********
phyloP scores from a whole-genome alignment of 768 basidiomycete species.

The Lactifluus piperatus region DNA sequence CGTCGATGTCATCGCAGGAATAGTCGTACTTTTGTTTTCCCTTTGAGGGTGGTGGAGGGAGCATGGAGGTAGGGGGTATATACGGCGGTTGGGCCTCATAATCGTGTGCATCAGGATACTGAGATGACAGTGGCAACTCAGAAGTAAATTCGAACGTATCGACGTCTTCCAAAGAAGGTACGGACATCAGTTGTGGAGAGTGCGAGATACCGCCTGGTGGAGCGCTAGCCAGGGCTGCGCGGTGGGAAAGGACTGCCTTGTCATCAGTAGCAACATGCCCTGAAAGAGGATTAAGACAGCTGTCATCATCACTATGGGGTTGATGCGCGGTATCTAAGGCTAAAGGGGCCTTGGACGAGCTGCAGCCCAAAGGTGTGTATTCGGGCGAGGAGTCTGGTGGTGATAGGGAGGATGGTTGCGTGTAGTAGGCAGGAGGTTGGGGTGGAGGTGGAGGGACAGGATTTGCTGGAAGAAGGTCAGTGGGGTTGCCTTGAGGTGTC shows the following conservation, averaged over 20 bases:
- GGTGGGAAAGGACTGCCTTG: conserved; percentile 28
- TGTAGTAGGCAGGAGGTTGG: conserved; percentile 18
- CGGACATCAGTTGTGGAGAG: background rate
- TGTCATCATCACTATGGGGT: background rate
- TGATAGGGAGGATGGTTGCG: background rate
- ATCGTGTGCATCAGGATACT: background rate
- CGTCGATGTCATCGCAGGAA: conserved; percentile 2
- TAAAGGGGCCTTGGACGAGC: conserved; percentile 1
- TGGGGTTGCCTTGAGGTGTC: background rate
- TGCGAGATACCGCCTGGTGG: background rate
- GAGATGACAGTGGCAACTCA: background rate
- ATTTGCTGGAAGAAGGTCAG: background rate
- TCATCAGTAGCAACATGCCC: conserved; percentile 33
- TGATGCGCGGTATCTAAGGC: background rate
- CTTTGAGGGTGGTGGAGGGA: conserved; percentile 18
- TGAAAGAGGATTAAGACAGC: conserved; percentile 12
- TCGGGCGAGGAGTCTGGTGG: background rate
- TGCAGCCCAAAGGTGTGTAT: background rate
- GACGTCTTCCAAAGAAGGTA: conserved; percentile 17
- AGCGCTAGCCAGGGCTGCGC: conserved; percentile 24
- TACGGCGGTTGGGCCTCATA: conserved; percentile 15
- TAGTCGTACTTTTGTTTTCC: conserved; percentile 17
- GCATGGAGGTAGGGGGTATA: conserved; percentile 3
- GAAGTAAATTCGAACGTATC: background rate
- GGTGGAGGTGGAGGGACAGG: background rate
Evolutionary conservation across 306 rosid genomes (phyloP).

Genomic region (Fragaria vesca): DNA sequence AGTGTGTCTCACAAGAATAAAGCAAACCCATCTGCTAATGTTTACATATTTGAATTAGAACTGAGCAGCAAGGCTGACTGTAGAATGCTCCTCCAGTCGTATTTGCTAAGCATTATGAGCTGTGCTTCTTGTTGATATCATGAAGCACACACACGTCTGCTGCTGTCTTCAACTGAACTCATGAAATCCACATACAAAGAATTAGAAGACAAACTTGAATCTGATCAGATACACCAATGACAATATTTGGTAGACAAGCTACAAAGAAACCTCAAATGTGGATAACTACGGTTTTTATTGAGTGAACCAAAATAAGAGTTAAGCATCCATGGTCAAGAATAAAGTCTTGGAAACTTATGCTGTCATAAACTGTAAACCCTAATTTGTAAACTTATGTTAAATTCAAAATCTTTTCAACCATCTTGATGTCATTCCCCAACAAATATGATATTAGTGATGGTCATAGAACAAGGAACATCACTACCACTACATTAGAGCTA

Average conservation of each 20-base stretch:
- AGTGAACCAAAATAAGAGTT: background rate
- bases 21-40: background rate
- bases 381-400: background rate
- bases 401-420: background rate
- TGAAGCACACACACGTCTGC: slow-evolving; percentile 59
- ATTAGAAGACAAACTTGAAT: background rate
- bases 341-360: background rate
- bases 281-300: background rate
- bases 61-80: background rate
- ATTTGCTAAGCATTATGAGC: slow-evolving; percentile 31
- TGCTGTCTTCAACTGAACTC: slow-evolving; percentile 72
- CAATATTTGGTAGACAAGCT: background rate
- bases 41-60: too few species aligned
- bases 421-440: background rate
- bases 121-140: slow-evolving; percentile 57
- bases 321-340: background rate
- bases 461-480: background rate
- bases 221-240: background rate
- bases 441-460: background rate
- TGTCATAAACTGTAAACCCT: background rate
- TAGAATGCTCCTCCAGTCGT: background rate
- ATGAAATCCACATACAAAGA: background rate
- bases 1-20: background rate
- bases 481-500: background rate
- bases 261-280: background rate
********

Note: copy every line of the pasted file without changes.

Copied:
phyloP scores from a whole-genome alignment of 768 basidiomycete species.

The Lactifluus piperatus region DNA sequence CGTCGATGTCATCGCAGGAATAGTCGTACTTTTGTTTTCCCTTTGAGGGTGGTGGAGGGAGCATGGAGGTAGGGGGTATATACGGCGGTTGGGCCTCATAATCGTGTGCATCAGGATACTGAGATGACAGTGGCAACTCAGAAGTAAATTCGAACGTATCGACGTCTTCCAAAGAAGGTACGGACATCAGTTGTGGAGAGTGCGAGATACCGCCTGGTGGAGCGCTAGCCAGGGCTGCGCGGTGGGAAAGGACTGCCTTGTCATCAGTAGCAACATGCCCTGAAAGAGGATTAAGACAGCTGTCATCATCACTATGGGGTTGATGCGCGGTATCTAAGGCTAAAGGGGCCTTGGACGAGCTGCAGCCCAAAGGTGTGTATTCGGGCGAGGAGTCTGGTGGTGATAGGGAGGATGGTTGCGTGTAGTAGGCAGGAGGTTGGGGTGGAGGTGGAGGGACAGGATTTGCTGGAAGAAGGTCAGTGGGGTTGCCTTGAGGTGTC shows the following conservation, averaged over 20 bases:
- GGTGGGAAAGGACTGCCTTG: conserved; percentile 28
- TGTAGTAGGCAGGAGGTTGG: conserved; percentile 18
- CGGACATCAGTTGTGGAGAG: background rate
- TGTCATCATCACTATGGGGT: background rate
- TGATAGGGAGGATGGTTGCG: background rate
- ATCGTGTGCATCAGGATACT: background rate
- CGTCGATGTCATCGCAGGAA: conserved; percentile 2
- TAAAGGGGCCTTGGACGAGC: conserved; percentile 1
- TGGGGTTGCCTTGAGGTGTC: background rate
- TGCGAGATACCGCCTGGTGG: background rate
- GAGATGACAGTGGCAACTCA: background rate
- ATTTGCTGGAAGAAGGTCAG: background rate
- TCATCAGTAGCAACATGCCC: conserved; percentile 33
- TGATGCGCGGTATCTAAGGC: background rate
- CTTTGAGGGTGGTGGAGGGA: conserved; percentile 18
- TGAAAGAGGATTAAGACAGC: conserved; percentile 12
- TCGGGCGAGGAGTCTGGTGG: background rate
- TGCAGCCCAAAGGTGTGTAT: background rate
- GACGTCTTCCAAAGAAGGTA: conserved; percentile 17
- AGCGCTAGCCAGGGCTGCGC: conserved; percentile 24
- TACGGCGGTTGGGCCTCATA: conserved; percentile 15
- TAGTCGTACTTTTGTTTTCC: conserved; percentile 17
- GCATGGAGGTAGGGGGTATA: conserved; percentile 3
- GAAGTAAATTCGAACGTATC: background rate
- GGTGGAGGTGGAGGGACAGG: background rate
Evolutionary conservation across 306 rosid genomes (phyloP).

Genomic region (Fragaria vesca): DNA sequence AGTGTGTCTCACAAGAATAAAGCAAACCCATCTGCTAATGTTTACATATTTGAATTAGAACTGAGCAGCAAGGCTGACTGTAGAATGCTCCTCCAGTCGTATTTGCTAAGCATTATGAGCTGTGCTTCTTGTTGATATCATGAAGCACACACACGTCTGCTGCTGTCTTCAACTGAACTCATGAAATCCACATACAAAGAATTAGAAGACAAACTTGAATCTGATCAGATACACCAATGACAATATTTGGTAGACAAGCTACAAAGAAACCTCAAATGTGGATAACTACGGTTTTTATTGAGTGAACCAAAATAAGAGTTAAGCATCCATGGTCAAGAATAAAGTCTTGGAAACTTATGCTGTCATAAACTGTAAACCCTAATTTGTAAACTTATGTTAAATTCAAAATCTTTTCAACCATCTTGATGTCATTCCCCAACAAATATGATATTAGTGATGGTCATAGAACAAGGAACATCACTACCACTACATTAGAGCTA

Average conservation of each 20-base stretch:
- AGTGAACCAAAATAAGAGTT: background rate
- bases 21-40: background rate
- bases 381-400: background rate
- bases 401-420: background rate
- TGAAGCACACACACGTCTGC: slow-evolving; percentile 59
- ATTAGAAGACAAACTTGAAT: background rate
- bases 341-360: background rate
- bases 281-300: background rate
- bases 61-80: background rate
- ATTTGCTAAGCATTATGAGC: slow-evolving; percentile 31
- TGCTGTCTTCAACTGAACTC: slow-evolving; percentile 72
- CAATATTTGGTAGACAAGCT: background rate
- bases 41-60: too few species aligned
- bases 421-440: background rate
- bases 121-140: slow-evolving; percentile 57
- bases 321-340: background rate
- bases 461-480: background rate
- bases 221-240: background rate
- bases 441-460: background rate
- TGTCATAAACTGTAAACCCT: background rate
- TAGAATGCTCCTCCAGTCGT: background rate
- ATGAAATCCACATACAAAGA: background rate
- bases 1-20: background rate
- bases 481-500: background rate
- bases 261-280: background rate